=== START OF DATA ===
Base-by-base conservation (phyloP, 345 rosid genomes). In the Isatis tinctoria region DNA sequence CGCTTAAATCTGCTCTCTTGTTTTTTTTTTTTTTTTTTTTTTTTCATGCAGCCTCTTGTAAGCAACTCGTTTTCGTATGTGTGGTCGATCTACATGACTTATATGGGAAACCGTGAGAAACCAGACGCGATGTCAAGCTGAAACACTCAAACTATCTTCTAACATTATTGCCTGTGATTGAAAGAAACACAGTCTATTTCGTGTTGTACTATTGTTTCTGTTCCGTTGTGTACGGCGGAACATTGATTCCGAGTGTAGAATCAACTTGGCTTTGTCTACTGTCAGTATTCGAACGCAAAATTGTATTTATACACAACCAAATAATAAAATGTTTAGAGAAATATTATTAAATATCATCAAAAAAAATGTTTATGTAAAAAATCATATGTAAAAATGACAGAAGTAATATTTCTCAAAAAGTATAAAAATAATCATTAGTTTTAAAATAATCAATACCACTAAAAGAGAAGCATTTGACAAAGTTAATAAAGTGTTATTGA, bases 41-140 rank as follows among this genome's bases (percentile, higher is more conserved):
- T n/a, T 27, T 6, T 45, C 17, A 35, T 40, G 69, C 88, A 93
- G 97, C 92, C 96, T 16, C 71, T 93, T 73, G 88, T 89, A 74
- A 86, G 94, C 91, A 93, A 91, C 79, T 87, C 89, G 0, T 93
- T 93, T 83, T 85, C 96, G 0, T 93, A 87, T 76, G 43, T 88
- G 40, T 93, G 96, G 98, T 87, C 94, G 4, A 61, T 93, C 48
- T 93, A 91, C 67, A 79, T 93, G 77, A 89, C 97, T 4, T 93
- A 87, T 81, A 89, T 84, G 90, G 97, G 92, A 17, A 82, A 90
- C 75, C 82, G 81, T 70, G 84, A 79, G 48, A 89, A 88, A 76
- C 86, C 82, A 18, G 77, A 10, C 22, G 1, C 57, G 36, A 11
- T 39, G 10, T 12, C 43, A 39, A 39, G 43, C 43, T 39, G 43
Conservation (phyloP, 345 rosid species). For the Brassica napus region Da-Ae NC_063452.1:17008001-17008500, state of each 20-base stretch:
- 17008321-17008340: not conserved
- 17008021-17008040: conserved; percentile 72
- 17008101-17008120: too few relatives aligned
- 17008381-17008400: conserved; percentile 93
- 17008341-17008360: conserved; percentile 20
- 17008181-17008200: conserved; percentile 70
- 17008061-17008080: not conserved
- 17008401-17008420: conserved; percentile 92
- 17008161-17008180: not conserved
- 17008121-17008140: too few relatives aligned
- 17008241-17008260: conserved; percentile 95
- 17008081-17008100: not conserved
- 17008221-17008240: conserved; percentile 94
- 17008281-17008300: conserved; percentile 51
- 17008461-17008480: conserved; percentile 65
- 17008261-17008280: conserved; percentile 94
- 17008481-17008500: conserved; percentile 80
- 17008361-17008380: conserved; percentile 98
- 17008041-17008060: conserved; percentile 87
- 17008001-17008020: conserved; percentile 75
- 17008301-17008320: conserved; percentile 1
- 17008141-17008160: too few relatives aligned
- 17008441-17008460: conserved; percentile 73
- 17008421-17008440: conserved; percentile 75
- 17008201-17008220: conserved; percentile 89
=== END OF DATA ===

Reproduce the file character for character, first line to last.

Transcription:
Base-by-base conservation (phyloP, 345 rosid genomes). In the Isatis tinctoria region DNA sequence CGCTTAAATCTGCTCTCTTGTTTTTTTTTTTTTTTTTTTTTTTTCATGCAGCCTCTTGTAAGCAACTCGTTTTCGTATGTGTGGTCGATCTACATGACTTATATGGGAAACCGTGAGAAACCAGACGCGATGTCAAGCTGAAACACTCAAACTATCTTCTAACATTATTGCCTGTGATTGAAAGAAACACAGTCTATTTCGTGTTGTACTATTGTTTCTGTTCCGTTGTGTACGGCGGAACATTGATTCCGAGTGTAGAATCAACTTGGCTTTGTCTACTGTCAGTATTCGAACGCAAAATTGTATTTATACACAACCAAATAATAAAATGTTTAGAGAAATATTATTAAATATCATCAAAAAAAATGTTTATGTAAAAAATCATATGTAAAAATGACAGAAGTAATATTTCTCAAAAAGTATAAAAATAATCATTAGTTTTAAAATAATCAATACCACTAAAAGAGAAGCATTTGACAAAGTTAATAAAGTGTTATTGA, bases 41-140 rank as follows among this genome's bases (percentile, higher is more conserved):
- T n/a, T 27, T 6, T 45, C 17, A 35, T 40, G 69, C 88, A 93
- G 97, C 92, C 96, T 16, C 71, T 93, T 73, G 88, T 89, A 74
- A 86, G 94, C 91, A 93, A 91, C 79, T 87, C 89, G 0, T 93
- T 93, T 83, T 85, C 96, G 0, T 93, A 87, T 76, G 43, T 88
- G 40, T 93, G 96, G 98, T 87, C 94, G 4, A 61, T 93, C 48
- T 93, A 91, C 67, A 79, T 93, G 77, A 89, C 97, T 4, T 93
- A 87, T 81, A 89, T 84, G 90, G 97, G 92, A 17, A 82, A 90
- C 75, C 82, G 81, T 70, G 84, A 79, G 48, A 89, A 88, A 76
- C 86, C 82, A 18, G 77, A 10, C 22, G 1, C 57, G 36, A 11
- T 39, G 10, T 12, C 43, A 39, A 39, G 43, C 43, T 39, G 43
Conservation (phyloP, 345 rosid species). For the Brassica napus region Da-Ae NC_063452.1:17008001-17008500, state of each 20-base stretch:
- 17008321-17008340: not conserved
- 17008021-17008040: conserved; percentile 72
- 17008101-17008120: too few relatives aligned
- 17008381-17008400: conserved; percentile 93
- 17008341-17008360: conserved; percentile 20
- 17008181-17008200: conserved; percentile 70
- 17008061-17008080: not conserved
- 17008401-17008420: conserved; percentile 92
- 17008161-17008180: not conserved
- 17008121-17008140: too few relatives aligned
- 17008241-17008260: conserved; percentile 95
- 17008081-17008100: not conserved
- 17008221-17008240: conserved; percentile 94
- 17008281-17008300: conserved; percentile 51
- 17008461-17008480: conserved; percentile 65
- 17008261-17008280: conserved; percentile 94
- 17008481-17008500: conserved; percentile 80
- 17008361-17008380: conserved; percentile 98
- 17008041-17008060: conserved; percentile 87
- 17008001-17008020: conserved; percentile 75
- 17008301-17008320: conserved; percentile 1
- 17008141-17008160: too few relatives aligned
- 17008441-17008460: conserved; percentile 73
- 17008421-17008440: conserved; percentile 75
- 17008201-17008220: conserved; percentile 89